Apart from suddenly having to think in pounds Sterling rather than U.S. dollars, the hardest part has been coping with the brutal treatment doled out by the business community.
I wrote not long ago of a stockbroker here who messed up some share sales, costing me $1,200. The broker agreed it was his fault and said he'd make me whole. When I called to ask for a check, a "compliance officer" at the firm laughed at me. It took threats to recover my money, five months late.
The day after I returned, I took my life savings to a bank and tried to deposit them into my checking account. The bank manager looked at me as if I were the Thing From Another World when I pointed out that his business card contained four spelling errors, including his name. "Can't put this money in your checking account," he said, adding ominously: "Security." But, I could open a savings account--at no interest, with heavy monthly fees. Don't want that, I said. You've got it, he replied.
I sent instructions to the bank to carry out an international wire transfer. Written instructions not accepted, they said, you have to come into the bank and identify yourself. What if I'm out of the country? I asked. Fly back, they replied. I had to read the letter out loud to a woman, who then made the transfer. Written confirmation not provided.
Everyone hates bankers. But until recently, I thought bankers were OK. I didn't mind if they made millions, providing I could cash checks or make payments. U.K. banks are phasing out checkbooks, and mine has already started. It wouldn't give me a checkbook until I started screaming. Then they gave me two.
The Royal Mail calls registered mail "signed for." That is exactly what it is not. A check I sent "signed for" was lost and "cannot be traced; we don't do that," I was told. It's either signed for on receipt, or it isn't. The Royal Mail doesn't care either way.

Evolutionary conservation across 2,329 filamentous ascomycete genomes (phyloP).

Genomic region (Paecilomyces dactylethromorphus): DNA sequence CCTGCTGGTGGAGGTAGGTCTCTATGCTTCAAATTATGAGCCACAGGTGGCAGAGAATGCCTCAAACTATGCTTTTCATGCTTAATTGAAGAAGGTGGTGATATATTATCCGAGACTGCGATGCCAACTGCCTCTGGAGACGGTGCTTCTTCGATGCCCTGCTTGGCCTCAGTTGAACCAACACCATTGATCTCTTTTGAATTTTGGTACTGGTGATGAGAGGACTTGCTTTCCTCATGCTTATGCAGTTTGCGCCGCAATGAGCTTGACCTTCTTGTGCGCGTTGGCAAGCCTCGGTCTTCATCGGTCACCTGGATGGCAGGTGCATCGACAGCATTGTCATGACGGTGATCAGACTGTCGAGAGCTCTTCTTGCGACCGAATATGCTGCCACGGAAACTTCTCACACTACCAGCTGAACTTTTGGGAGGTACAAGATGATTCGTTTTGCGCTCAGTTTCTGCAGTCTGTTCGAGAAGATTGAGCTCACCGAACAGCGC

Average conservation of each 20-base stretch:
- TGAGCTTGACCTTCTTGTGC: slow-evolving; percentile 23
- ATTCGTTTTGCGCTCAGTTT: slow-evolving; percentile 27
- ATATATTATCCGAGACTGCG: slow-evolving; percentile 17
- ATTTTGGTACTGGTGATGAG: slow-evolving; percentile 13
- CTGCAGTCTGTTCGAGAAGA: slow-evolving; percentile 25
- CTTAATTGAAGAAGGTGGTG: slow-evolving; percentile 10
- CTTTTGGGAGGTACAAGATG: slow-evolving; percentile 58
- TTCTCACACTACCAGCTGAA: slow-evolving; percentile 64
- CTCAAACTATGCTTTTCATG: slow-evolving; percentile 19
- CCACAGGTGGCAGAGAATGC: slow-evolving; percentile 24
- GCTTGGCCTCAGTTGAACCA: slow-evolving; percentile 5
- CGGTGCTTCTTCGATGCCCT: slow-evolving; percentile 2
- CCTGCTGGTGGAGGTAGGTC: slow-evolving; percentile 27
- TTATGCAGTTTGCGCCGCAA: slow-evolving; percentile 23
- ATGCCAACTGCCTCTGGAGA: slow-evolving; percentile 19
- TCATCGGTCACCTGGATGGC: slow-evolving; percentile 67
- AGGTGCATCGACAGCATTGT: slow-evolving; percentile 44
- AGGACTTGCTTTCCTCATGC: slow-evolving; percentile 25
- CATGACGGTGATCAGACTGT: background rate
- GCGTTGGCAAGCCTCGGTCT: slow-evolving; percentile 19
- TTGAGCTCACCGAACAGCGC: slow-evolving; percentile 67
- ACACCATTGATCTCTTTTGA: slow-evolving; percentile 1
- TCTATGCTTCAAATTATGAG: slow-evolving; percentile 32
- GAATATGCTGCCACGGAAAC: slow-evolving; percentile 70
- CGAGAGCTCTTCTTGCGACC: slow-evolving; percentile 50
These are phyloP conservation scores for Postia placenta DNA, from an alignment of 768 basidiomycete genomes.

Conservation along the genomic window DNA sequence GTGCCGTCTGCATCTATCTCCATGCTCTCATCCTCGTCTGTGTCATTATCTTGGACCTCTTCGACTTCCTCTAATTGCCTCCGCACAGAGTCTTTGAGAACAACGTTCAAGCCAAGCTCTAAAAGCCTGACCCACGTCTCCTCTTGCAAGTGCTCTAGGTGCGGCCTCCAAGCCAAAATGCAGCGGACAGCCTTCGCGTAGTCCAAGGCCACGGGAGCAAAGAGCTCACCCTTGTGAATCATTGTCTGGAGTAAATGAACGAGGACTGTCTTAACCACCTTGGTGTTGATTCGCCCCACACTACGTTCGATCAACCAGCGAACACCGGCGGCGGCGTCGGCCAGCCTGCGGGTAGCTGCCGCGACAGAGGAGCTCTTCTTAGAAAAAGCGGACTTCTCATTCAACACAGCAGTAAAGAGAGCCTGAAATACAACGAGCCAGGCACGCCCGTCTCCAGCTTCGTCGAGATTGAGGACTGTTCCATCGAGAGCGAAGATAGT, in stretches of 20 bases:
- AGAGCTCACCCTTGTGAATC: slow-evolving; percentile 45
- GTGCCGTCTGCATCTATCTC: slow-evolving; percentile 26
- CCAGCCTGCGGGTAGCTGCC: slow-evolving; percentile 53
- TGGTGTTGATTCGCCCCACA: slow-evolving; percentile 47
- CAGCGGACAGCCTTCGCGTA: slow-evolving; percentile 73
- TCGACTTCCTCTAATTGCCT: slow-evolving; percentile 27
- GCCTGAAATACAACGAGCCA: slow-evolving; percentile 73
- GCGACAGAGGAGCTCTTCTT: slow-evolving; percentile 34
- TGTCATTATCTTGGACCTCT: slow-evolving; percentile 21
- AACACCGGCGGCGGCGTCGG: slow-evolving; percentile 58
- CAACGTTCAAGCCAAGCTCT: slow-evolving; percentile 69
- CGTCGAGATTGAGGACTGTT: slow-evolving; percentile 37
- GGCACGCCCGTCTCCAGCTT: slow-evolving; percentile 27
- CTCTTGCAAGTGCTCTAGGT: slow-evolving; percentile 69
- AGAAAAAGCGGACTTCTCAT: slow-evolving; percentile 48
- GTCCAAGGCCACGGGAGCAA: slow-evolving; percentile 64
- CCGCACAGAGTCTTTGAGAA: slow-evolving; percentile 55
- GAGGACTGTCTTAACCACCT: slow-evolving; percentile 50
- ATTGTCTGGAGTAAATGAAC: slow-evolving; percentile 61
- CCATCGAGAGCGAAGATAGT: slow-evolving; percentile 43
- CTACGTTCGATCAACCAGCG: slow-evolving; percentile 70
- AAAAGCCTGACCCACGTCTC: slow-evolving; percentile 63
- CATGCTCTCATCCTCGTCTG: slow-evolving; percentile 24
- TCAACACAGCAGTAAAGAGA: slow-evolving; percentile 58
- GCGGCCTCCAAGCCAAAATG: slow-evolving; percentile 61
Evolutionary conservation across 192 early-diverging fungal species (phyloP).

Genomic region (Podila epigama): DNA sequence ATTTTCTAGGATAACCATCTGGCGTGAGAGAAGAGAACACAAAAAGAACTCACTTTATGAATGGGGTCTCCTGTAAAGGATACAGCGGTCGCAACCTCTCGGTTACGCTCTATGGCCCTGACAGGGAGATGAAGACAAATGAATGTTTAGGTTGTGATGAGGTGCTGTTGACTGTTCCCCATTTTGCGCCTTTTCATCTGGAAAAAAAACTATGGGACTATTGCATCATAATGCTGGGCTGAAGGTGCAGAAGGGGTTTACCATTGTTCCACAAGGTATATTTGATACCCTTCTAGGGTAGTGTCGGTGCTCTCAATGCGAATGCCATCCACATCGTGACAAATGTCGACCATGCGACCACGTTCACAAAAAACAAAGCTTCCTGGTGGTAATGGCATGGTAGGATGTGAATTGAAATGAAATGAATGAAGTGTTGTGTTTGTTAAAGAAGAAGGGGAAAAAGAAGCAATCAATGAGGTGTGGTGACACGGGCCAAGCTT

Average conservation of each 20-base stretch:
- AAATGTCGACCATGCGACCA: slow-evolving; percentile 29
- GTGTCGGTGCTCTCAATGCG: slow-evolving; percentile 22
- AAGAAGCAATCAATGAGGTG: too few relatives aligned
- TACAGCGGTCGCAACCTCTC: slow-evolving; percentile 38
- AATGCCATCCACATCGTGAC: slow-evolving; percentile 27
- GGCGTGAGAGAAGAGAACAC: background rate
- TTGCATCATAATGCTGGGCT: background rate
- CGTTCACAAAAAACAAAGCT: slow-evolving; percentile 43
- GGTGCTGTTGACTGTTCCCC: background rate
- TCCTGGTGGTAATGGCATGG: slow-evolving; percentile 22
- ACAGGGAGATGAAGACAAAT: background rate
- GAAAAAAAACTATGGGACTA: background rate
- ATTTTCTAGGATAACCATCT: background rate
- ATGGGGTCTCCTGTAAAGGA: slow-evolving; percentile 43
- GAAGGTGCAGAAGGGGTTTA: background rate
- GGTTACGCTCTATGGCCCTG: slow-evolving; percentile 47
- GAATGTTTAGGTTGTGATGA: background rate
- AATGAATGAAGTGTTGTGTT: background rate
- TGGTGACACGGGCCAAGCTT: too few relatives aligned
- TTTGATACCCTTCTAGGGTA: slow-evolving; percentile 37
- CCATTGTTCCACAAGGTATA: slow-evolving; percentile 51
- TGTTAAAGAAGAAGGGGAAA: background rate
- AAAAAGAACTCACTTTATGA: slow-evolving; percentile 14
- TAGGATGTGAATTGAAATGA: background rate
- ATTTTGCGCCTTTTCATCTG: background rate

Why didn't I use a courier service? The best they can do here is to come by "some time" to collect urgent packages. If I'm not at the front door when they arrive they won't come back.
Furniture I ordered from a website that said "in stock" had none. Money taken. No refunds. Six-week delivery delay. The Web is largely an alien concept here. I'll cite one other example: a land registry website, open only from 9 a.m. to 5 p.m. After office hours, the information-only website is suspended.
Yet every interaction I have had with government has been flawless. All levels of it in Britain seem to employ people who are competent. The one shining corporate exception to all this has been insurer Standard Life. (Standard Life board member Sir Sandy Crombie is no relation.) They offered to reduce my premium, but not my benefits, if I would simply confirm my repatriation. The confirmation I mailed was, of course, lost.
My psyche may recover from being exiled from Bermuda, but my finances probably never will.
ROGER CROMBIE is a London-based columnist for Risk & Insurance®.
April 1, 2011
Copyright 2011© LRP Publications